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Window treatments 101, part two: Choosing the right style for your room

Photo: Stephen Harris/Flickr


In part one of our window treatment article we talked about fun stuff like color, texture, and mount style. Now let’s look at which type of treatments are best for you.

I tend to favor shades and curtains so that’s what I’ll focus on here. Although blinds can be a great option because they are widely available, relatively affordable, and make it easy to control the light, they can make a room look busy and collect a lot of dust. No one that I know needs more housework, so let’s stick to alternatives for now.

Photo: Apartment Therapy

curtains PB.jpg

Photo: Pottery Barn


Although I’m going to talk about three main types of shades, keep in mind that there are variations within each type to suit personal your style and needs.

1. Roman

Roman shades are a great option if you don’t want curtains but still want flexibility in fabric options. There are tons of Roman styles to choose from.

If you are a creative DIY type, the internet is full of tutorials like this on how to make your own shades, including no-sew options!

roman shade.jpg

Photo: Greenstreet Blog

martha shade.jpg

Photo: Martha Stewart

roman shades.jpg

Photo: Marcus Design Inc.

2. Cellular (Honeycomb)

Cellular or honeycomb shades can offer fabric with insulation and sun-blocking qualities and come in a variety of transparencies, from light-filtering to blackout.

cellular types.jpg

Photo: The Finishing Touch


Photo: Lowe's

Both Roman and Cellular shades are available in a top-down, bottom-up configuration, meaning you can raise and lower the shade from the top or bottom of the window. This is a great feature that allows you to customize the amount of light and privacy you want at any given time.

roman top down.jpg

Photo: Smith & Noble

top down 2.jpg

Photo: Smith & Noble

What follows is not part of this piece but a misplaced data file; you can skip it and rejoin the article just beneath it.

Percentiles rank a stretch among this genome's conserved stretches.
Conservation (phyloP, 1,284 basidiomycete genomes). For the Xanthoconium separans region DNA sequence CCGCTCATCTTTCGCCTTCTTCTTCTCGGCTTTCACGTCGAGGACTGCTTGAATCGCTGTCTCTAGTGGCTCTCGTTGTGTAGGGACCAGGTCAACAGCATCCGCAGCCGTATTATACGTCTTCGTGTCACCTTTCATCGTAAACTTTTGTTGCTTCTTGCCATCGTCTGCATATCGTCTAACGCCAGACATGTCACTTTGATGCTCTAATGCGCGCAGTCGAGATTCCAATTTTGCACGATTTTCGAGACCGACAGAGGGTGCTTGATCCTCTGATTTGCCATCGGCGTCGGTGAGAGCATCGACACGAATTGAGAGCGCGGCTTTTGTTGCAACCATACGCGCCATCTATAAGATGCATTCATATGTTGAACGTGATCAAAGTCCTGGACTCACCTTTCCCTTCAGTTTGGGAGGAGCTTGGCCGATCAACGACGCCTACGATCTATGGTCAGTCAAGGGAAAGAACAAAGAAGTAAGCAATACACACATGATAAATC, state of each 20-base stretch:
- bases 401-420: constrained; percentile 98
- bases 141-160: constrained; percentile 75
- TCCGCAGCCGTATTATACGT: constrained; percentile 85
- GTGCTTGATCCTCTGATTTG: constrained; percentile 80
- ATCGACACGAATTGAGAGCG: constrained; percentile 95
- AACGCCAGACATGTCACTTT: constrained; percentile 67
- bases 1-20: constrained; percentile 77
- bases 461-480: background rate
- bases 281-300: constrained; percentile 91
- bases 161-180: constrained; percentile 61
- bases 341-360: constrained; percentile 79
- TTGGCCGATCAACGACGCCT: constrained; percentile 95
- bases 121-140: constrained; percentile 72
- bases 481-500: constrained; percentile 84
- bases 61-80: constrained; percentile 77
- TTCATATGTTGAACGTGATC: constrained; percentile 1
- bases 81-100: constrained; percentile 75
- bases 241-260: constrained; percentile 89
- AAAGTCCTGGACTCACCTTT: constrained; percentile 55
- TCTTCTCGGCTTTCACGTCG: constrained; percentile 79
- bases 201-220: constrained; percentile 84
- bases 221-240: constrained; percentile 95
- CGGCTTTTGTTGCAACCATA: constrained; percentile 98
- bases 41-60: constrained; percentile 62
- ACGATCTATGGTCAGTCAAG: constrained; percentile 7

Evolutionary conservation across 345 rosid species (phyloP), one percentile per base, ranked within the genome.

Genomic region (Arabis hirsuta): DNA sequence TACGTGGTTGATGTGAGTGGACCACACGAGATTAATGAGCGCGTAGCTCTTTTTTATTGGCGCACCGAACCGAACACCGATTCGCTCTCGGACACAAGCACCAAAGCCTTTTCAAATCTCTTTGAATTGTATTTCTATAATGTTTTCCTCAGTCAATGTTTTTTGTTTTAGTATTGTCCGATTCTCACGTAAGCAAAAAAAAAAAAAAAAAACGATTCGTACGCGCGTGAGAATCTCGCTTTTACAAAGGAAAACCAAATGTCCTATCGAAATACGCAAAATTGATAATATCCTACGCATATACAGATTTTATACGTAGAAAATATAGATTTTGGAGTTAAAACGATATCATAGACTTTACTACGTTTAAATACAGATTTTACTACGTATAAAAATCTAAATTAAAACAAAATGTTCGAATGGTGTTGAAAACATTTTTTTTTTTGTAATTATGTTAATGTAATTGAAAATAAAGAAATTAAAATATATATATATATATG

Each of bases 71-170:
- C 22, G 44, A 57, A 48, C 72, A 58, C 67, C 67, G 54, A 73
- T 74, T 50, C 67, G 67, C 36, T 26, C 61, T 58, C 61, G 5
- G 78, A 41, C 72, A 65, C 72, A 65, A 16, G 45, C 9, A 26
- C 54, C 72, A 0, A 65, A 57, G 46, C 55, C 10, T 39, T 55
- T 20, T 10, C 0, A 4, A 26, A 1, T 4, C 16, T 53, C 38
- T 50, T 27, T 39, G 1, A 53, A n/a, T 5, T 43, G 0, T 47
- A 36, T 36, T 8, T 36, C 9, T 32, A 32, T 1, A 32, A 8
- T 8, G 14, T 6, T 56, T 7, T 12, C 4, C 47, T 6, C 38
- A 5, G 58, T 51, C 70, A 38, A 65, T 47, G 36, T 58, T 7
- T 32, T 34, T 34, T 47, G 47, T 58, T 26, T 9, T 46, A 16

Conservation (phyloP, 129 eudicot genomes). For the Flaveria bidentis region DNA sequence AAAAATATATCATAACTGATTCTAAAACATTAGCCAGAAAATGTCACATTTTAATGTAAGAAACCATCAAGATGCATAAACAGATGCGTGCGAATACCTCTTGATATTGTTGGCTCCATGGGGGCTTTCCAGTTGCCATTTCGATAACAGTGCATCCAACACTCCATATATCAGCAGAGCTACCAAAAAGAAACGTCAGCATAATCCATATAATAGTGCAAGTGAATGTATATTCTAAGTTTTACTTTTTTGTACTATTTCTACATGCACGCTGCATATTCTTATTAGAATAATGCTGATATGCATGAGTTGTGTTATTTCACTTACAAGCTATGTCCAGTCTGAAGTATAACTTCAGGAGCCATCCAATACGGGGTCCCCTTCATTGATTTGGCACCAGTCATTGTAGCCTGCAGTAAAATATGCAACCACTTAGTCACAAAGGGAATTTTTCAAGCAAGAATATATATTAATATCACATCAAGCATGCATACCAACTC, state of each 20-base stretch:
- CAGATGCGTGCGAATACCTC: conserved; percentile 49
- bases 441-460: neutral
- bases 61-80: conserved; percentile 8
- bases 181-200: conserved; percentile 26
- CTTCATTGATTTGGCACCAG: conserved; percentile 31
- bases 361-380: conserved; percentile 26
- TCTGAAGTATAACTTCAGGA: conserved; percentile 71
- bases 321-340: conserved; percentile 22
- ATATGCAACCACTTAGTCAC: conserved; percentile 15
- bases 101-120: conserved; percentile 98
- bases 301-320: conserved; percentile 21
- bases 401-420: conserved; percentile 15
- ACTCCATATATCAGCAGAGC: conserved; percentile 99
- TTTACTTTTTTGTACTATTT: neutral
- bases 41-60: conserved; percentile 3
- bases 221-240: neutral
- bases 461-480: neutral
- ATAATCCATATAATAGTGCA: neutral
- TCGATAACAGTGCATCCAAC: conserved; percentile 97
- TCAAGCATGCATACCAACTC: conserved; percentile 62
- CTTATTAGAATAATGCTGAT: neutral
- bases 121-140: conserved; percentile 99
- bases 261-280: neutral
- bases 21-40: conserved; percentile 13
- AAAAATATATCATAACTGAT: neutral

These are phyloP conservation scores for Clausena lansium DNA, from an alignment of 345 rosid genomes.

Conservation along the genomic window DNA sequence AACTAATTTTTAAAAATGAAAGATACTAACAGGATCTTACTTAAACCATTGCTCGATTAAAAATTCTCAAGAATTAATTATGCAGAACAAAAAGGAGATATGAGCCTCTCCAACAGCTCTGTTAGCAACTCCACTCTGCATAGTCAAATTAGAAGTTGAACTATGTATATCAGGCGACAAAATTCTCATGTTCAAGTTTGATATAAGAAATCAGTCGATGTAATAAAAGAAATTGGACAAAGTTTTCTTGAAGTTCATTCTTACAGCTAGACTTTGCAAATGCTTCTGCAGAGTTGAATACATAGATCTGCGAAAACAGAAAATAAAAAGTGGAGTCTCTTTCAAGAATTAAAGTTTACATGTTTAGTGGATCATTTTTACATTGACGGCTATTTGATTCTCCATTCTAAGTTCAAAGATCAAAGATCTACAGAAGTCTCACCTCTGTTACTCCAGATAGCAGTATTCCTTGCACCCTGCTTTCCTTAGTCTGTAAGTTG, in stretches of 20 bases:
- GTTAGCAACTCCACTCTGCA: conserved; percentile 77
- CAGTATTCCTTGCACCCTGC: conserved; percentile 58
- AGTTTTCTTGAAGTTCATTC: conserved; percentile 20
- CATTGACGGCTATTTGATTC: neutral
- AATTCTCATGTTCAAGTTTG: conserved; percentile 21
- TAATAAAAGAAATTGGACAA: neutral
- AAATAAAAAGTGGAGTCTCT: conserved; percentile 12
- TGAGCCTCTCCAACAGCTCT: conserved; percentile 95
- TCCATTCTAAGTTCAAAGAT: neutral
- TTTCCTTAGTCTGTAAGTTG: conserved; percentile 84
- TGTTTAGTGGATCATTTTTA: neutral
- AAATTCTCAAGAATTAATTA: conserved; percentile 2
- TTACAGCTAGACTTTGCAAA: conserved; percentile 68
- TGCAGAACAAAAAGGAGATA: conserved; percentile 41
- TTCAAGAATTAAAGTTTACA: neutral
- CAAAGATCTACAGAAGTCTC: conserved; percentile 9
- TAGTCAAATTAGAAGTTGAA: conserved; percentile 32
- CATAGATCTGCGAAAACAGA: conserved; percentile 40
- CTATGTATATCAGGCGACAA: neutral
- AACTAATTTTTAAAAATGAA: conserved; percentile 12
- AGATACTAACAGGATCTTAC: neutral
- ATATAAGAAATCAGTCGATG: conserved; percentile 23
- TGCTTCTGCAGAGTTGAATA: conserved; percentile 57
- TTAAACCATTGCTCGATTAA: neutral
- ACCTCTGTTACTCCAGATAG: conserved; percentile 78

honeycomb top down bottom up.jpg

Photo: Smith & Noble

3. Roller Shades

Roller shades provide privacy and light control when needed, and can also be rolled up out of sight. They work nicely in modern, contemporary spaces or when you want a quiet, neutral treatment to balance a busier room.

roller smith.jpg

Photo: Smith & Noble

roller rst hard.jpg

Photo: Restoration Hardware


There are three key things to consider when deciding on curtains for your home:

1. Length

You want full-length curtains to break slightly at the floor. This diagram will give you everything you want to know (and more!) about different styles and breaks.

curtain length info.jpg

Photo: Pinterest

curtain break.jpg

Photo: Beth Webb Interiors

2. Mount

There are a few critical do's and don’ts when it comes to your window treatment mount.

High on the “don’t” list is to mount your curtains in directly along the window frame (see below). Do hang them well about the frame, about 4-6 inches or halfway between the frame and the ceiling molding. Another do: make sure the mount is a bit wider than the frame to make the window feel larger and to allow in extra light.

curtain drawing.jpg

Photo: Apartment Therapy

Photo: Style at Home

3. Heading Treatment

Now consider how you want the top of your curtains, or the heading, to look. The heading has a big say in the sense of formality in your room. Pleated headings that conceal the rod tend to dress things up, while simple grommets over a rod can look more relaxed.

curtain tops.jpg

Photo: Pure Home

Now, the fun part: where to shop!

For custom options, try one of these resources:

  • Smith & Noble – Take your own measurements and order online.

  • The Shade Store – Order online or visit the brand new showroom in downtown Seattle.

You can also find ready-made curtains and shades at manay retailers, including these:

  • JC Penney (Both curtains and custom-fitted shades/blinds.)

  • Pottery Barn

  • IKEA (Great for really long curtains.)

If you’re focused on curtains, here’s a great guide for reasonably priced options.

Happy hanging, whichever option you choose. Hit me up with questions in the comments below or come on back to share stories of success.

Sara Eizen is a Seattle-based interior designer and home organizer with a passion for helping busy families reclaim style and space in their homes on any budget. In a bi-weekly column for Seattle's Child, Sara shares creative, fun, affordable tips and tricks for clearing clutter, sprucing up rooms with minimal effort, creating systems that simplify family life, and much more.

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